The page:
The community center offers a lot of volunteer opportunities all year round. This includes an afterschool kid’s club, the annual Christmas celebration and Santa breakfast and packing KidPower packs.

“[We also have] Seeds of Change, our weekly community meal. We use volunteers to help serve meals for up to 150 people each Thursday from 5:00 p.m. to 6:30 p.m. We ask volunteers to arrive around 4:30 p.m., to help with any last minute set up for the meal and to help with clean up after the meal. We are generally finished by 6:45 p.m.,” Johnson said.

You can contact Johnson or Kitty Coates at 253.826.4329 or [email protected] for more information. If you and your family are in need of a meal, you can also attend the weekly gatherings. Families in attendance will also have access to the Edgewood Community Food Bank.

Volunteering is an essential part to building community. Volunteers are the lifeblood of this place, Johnson says in regards to the community center.

Bajwa also has a special place in her heart of community service.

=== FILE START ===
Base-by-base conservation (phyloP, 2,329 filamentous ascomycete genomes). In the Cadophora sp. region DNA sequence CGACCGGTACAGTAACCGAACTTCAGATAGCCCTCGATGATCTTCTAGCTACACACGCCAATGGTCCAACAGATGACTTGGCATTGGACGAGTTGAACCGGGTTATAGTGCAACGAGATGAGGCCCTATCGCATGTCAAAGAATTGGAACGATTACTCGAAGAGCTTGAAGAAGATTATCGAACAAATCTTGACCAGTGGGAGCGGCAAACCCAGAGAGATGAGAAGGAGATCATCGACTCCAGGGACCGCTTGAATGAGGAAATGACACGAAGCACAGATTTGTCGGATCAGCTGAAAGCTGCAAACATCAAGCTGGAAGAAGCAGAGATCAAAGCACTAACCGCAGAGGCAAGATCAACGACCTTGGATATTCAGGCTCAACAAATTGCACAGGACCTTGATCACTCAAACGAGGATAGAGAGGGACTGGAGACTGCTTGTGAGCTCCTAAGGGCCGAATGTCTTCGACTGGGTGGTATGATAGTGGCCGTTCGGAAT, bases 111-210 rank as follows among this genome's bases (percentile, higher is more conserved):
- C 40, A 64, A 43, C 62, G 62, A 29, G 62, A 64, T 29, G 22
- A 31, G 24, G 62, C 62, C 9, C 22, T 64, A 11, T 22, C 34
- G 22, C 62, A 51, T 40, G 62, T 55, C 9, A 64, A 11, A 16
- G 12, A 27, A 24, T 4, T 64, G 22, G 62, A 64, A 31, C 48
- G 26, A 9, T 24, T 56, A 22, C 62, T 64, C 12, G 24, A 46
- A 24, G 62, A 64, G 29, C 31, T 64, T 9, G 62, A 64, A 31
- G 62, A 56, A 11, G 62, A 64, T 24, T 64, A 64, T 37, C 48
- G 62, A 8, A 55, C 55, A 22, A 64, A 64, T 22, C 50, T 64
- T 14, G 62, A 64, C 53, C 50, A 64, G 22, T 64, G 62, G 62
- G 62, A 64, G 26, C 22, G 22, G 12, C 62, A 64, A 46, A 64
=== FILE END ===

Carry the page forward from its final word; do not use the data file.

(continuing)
“Volunteering is important to me because it provides an opportunity to see the other side of reality I am sheltered from. As an individual who does not have to worry about the basic necessities, I believe we should not forget how blessed we truly are. Community service is a way to help those less fortunate while simultaneously learning about the issues that plague our society. Serving as a volunteer is truly a humbling experience that can show you how you can really impact the world around you. One small action can transform the life of an individual and even alter the atmosphere of an entire community,” Bajwa said.